3) All necessary inspections and inquiries must be performed prior to the purchaser signing the final paperwork.

When the purchaser takes all applicable steps prior to the purchase, the possibility still exists a serious defect can be discovered later. The first legal step regarding undisclosed defects is to determine if the issue is latent or patent. Any patent defect should have been obvious prior to the purchase such as a broken window. The purchaser is responsible for making their concerns known the moment the defect is discovered.

The seller can agree to repair the defects or decrease the price of the property. In most instances, the seller will attempt to bargain to receive as much for their property as possible. If the seller intentionally concealed the defect from the prospective purchaser, there are consequences. This includes:
1) The purchaser can take legal action for deceit due to fraudulent concealment.
2) When the seller does not reveal any defects, they are aware of, they are subject to a lawsuit and the ruling of the court.
3) Any individuals with real estate licenses such as an agent or a broker are legally required to inform the purchaser of any defect impacting the property value.
4) All deliberate misrepresentations concerning the property, or the building can result in legal action against the seller, agent or broker.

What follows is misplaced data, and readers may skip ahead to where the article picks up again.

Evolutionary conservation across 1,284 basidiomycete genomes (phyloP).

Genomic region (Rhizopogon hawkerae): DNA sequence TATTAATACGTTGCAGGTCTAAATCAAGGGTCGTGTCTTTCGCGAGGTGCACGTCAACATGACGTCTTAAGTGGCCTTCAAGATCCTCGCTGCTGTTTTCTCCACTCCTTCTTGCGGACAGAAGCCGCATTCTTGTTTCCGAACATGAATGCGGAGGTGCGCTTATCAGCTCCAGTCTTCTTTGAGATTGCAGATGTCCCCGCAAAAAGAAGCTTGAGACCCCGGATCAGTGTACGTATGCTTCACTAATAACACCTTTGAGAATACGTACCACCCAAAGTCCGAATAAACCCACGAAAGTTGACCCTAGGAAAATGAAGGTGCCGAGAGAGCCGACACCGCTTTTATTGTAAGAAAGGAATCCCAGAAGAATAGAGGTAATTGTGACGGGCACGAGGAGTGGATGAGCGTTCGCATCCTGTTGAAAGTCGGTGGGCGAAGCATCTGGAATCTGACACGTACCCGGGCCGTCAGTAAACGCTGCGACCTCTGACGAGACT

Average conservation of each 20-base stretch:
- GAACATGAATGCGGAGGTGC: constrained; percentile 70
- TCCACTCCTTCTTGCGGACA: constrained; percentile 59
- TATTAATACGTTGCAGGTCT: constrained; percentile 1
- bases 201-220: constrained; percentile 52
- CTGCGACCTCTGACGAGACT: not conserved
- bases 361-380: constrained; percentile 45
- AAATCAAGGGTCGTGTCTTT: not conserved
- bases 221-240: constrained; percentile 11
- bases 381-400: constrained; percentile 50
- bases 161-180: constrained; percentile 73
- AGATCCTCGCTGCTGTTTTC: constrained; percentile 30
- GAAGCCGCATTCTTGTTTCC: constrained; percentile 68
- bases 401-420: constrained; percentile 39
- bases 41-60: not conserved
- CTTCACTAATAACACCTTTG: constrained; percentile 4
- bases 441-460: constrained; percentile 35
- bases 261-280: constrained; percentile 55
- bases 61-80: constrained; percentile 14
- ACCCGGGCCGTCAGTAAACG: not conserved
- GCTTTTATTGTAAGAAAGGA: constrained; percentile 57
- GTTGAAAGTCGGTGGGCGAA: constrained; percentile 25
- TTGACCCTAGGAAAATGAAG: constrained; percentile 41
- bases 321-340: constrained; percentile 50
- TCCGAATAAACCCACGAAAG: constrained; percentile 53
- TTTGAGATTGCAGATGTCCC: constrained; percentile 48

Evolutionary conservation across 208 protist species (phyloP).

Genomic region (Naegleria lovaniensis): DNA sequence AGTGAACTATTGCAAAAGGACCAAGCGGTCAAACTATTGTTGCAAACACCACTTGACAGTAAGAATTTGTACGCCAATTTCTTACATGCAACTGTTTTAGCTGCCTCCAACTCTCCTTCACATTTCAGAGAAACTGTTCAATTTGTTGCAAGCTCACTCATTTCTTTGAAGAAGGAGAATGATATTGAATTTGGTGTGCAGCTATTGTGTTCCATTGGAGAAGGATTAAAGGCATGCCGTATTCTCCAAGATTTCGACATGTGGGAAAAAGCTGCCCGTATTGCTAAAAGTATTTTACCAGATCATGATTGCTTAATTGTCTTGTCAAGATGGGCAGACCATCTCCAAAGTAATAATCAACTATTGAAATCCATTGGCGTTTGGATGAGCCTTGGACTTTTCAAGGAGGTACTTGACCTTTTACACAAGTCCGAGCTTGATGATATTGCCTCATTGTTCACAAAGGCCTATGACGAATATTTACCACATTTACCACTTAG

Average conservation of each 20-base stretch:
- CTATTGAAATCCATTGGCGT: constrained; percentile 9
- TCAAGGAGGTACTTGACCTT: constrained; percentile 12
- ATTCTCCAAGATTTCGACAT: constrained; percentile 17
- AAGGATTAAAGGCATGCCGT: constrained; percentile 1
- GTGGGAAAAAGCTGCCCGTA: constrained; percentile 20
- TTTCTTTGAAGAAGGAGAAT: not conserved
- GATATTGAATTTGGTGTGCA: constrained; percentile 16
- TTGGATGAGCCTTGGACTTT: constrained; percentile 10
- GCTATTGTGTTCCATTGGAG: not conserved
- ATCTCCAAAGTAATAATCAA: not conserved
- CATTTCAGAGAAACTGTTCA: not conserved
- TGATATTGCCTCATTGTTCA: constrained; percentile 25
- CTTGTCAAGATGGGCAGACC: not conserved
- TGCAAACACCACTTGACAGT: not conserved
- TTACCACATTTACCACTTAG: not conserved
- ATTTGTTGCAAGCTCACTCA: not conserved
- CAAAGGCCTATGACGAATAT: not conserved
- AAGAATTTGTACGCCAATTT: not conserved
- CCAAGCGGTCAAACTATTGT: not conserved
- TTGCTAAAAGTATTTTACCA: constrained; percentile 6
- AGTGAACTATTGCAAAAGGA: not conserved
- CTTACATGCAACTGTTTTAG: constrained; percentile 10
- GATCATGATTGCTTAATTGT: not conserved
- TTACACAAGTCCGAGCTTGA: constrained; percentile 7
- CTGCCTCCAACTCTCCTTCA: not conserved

All issues regarding defects should be worked out between the purchaser and the seller prior to the closing. This includes everything from water damage to termites. This is accomplished by the two agents working together to come to an equitable recourse of action acceptable by both parties. This includes:
1) Asking the seller for the parties responsible to pay for all necessary repairs.
2) Having the correct amount from the proceeds of the seller placed in an escrow account until the issues have been satisfactorily repaired.
3) The negotiation of credit from the closing amount. This means the purchaser will pay less than the seller during the closing.
4) Refusing to complete the closing until all repairs have been satisfactorily made.

Addressing Undetected Issues After the Sale:
When an issue regarding the commercial property was not disclosed to the purchaser by the inspector or the seller’s agent prior to the purchase, the necessary repairs will eventually be discovered. The purchaser must follow the correct steps to ensure the cost of the repairs is paid for by the seller as opposed to the purchaser. The steps are as follows.

1. The party responsible for the repair must be determined prior to the purchaser taking legal action through the courts. The responsible party can be: